Since I believe most of the focus throughout the US to plan for electric-assist dockless bikeshare and scootershare has been on the largest cities, I feel the need to push for more regional planning. My employer, which is Clackamas Community College (CCC), has three campuses that are located in three suburban cities within the Portland region. While I am still surprised to be living car-free and working in America’s suburbia, this experience has provided me with a unique perspective on why regional transportation planning is crucial.
As the below map shows, Portland received responses from throughout the region to its 2018 e-scooter pilot user survey. Even though Portland’s e-scooter pilot was legally limited to Portland, I saw e-scooters as far south as Oregon City. I am not sure whether the companies or their customers were fined for parking scooters outside of Portland. While CCC and jurisdictions within Clackamas County are nervous about allowing e-scooters and e-bikes, is it feasible to ban e-scooters and e-bikes in Clackamas County when people will likely keep riding them south from Portland?
Through serving on the City of Oregon City’s Transportation Advisory Committee and Clackamas County’s Pedestrian/Bikeway Advisory Committee and talking with residents, I have learned that many Clackamas County residents are resistant to Portland-style transportation thinking and do not want anything to be planned. They believe planning will bring change to their desired small town and country lifestyles, so they have asked me and government staff to stop all planning efforts. Even though I tell residents that e-bikeshare and e-scootershare could reduce traffic congestion and demand for auto parking, which are their concerns, they keep telling me that they only want to widen roads and build more auto parking so they can get places faster by driving. They do not believe me when I tell them that e-bikeshare and e-scootershare have been proven in other places to reduce auto trips and increase non-auto trips.
I realize the residents that want to drive likely will not use e-bikeshare and e-scootershare. However, it has been challenging to convince them that other residents like me want to use these shared mobility services. People who want to keep driving will benefit from this because they likely will see reduced traffic congestion and demand for auto parking. As the below map shows, few people currently bike in Clackamas County, which is located south of Portland. This is a major reason why it is hard to convince auto-dependent residents that enough people will use shared mobility services in Clackamas County. I would like to show a similar map for scooter trips, but Portland only released scooter data for trips in Portland.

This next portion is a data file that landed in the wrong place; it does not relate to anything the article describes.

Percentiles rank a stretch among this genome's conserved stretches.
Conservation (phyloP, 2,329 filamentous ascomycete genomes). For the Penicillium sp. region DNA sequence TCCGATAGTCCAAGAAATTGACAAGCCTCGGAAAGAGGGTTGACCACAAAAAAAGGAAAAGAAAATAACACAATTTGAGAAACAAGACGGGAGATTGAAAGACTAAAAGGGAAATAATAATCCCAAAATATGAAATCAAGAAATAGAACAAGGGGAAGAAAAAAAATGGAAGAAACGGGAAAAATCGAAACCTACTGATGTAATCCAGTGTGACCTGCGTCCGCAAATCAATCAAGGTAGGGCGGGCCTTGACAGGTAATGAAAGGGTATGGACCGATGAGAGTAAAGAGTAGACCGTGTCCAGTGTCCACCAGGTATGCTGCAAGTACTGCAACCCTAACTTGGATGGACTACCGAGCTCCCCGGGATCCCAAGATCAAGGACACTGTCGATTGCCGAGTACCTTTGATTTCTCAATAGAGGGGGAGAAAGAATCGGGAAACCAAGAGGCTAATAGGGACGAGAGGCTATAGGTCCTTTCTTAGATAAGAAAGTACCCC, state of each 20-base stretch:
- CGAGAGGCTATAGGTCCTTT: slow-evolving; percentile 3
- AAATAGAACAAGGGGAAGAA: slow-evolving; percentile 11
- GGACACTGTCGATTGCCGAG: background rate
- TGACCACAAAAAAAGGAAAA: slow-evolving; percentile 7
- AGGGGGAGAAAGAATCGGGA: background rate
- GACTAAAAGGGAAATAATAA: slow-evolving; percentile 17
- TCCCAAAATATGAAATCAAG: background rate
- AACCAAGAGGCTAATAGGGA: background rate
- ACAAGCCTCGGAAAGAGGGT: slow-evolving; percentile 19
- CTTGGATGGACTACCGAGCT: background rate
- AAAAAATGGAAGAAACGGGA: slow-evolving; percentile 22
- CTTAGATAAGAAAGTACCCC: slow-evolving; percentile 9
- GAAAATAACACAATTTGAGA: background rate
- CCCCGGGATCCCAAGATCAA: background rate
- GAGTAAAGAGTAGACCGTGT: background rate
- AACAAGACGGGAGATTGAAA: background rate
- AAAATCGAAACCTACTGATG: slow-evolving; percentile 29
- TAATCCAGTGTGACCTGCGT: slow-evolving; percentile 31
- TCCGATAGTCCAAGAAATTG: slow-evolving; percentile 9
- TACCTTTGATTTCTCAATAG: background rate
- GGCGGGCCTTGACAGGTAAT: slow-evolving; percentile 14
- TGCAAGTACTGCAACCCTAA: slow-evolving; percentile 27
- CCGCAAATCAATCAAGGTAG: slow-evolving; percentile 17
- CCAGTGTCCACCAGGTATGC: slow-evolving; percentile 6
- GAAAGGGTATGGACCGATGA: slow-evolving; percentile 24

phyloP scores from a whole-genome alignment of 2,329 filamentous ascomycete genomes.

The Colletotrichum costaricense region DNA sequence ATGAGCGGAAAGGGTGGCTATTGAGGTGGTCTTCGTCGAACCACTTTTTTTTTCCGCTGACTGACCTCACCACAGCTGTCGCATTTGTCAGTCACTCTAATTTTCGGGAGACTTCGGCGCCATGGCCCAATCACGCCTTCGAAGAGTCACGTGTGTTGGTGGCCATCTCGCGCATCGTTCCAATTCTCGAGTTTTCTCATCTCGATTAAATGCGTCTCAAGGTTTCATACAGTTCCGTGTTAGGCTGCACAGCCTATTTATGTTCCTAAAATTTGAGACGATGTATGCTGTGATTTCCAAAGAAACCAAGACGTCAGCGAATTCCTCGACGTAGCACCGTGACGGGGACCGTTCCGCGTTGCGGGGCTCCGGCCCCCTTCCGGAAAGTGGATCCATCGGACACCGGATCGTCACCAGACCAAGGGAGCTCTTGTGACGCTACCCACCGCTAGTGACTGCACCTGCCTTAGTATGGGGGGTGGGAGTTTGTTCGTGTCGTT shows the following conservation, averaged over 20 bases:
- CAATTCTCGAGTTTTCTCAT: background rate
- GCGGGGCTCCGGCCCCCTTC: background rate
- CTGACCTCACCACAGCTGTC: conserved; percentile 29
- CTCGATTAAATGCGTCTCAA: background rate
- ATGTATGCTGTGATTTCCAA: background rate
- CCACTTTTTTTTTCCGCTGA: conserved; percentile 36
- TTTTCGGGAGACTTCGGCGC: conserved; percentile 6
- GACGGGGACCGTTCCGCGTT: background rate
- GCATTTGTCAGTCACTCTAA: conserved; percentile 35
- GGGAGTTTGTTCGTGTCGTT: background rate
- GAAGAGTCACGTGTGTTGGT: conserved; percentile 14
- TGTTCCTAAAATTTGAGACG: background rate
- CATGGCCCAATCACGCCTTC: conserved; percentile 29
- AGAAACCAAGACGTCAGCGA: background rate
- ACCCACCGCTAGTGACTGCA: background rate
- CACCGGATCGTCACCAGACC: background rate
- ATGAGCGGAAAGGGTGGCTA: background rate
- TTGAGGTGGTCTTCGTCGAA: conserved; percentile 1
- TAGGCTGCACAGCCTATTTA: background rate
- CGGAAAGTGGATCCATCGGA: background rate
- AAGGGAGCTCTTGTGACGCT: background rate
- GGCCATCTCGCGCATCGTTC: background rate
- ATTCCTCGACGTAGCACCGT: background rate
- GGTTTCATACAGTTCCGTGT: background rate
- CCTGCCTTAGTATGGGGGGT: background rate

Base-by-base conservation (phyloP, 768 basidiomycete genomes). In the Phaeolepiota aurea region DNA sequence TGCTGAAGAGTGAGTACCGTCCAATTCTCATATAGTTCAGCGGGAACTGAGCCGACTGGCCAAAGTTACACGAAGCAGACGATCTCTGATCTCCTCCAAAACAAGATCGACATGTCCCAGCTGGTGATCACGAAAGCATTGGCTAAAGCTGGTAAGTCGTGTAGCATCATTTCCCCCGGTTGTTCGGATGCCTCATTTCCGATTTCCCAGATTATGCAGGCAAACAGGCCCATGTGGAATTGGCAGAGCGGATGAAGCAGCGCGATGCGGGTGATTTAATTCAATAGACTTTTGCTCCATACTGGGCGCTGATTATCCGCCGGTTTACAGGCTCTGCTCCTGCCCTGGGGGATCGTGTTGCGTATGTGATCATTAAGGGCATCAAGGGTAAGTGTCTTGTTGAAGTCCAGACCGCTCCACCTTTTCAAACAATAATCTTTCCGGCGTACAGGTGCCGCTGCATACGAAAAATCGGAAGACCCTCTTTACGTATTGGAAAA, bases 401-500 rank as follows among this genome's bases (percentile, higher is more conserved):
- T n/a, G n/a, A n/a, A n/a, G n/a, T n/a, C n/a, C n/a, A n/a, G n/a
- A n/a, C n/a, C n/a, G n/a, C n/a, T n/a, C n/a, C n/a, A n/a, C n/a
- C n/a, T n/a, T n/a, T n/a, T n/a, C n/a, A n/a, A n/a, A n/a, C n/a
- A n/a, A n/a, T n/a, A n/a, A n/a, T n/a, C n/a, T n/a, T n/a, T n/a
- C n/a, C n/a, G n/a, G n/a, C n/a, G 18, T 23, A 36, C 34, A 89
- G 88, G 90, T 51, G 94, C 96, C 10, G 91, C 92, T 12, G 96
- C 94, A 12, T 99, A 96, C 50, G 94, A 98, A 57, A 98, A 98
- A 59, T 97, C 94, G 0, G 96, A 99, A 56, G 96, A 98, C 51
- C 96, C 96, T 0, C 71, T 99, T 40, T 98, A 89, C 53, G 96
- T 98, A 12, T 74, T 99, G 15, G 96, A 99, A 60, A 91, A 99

I experienced a similar public backlash when my employer, which was MetroBike, was hired by Montgomery County, MD to expand Capital Bikeshare into suburban areas. Since Capital Bikeshare uses stations and bikes cannot be locked within being docked at a station, Montgomery County could have asked MetroBike to stop the expansion. While some dockless bikeshare and scootershare companies have tried to encourage their customers to park in designated areas, the bikes and scooters are not required to be parked in these areas. This is the main reason why I believe dockless bikeshare and scootershare are coming to Clackamas County whether or not the residents want it. Even if Clackamas County requires the companies to remove their bikes and scooters, bikes and scooters will likely keep coming to Clackamas County until Portland forces the companies to leave the region.
As a planner and someone who wants more transportation choices, I want to be prepared for bikeshare and scootershare. While the public may believe it is not possible to plan for this, I believe it is possible as long as my partners are willing to keep working with me to create and implement a plan. Even though bikeshare and scootershare are quickly evolving, I have found this resource to be useful in my planning effort.
I have only been back in Oregon for eight months, but I am excited to share that I have quickly become a leader in the planning process to prepare the Portland region for bikeshare and scootershare. Since I want to make sure the planning process includes an equity lens and integrates smoothly with other transit services, my partners include TriMet (Portland region’s transit), Metro (Portland region’s MPO), several non-profit equity community groups, and several cities and counties. While Portland has been working with Ride Report to analyze its data, my suburban partners have been evaluating whether and how to include private companies in our planning process.
Portland plans to award permits and launch E-Scooter Pilot 2.0 for a year early this spring and expand Biketown (bikeshare) to include e-bikes this fall when it renews its contract with Motivate, which is owned by Lyft. Since Uber owns JUMP, which provides the bikes for Biketown, it should be interesting to see how Uber and Lyft work together run Biketown. I have never seen two competing companies run the same business together!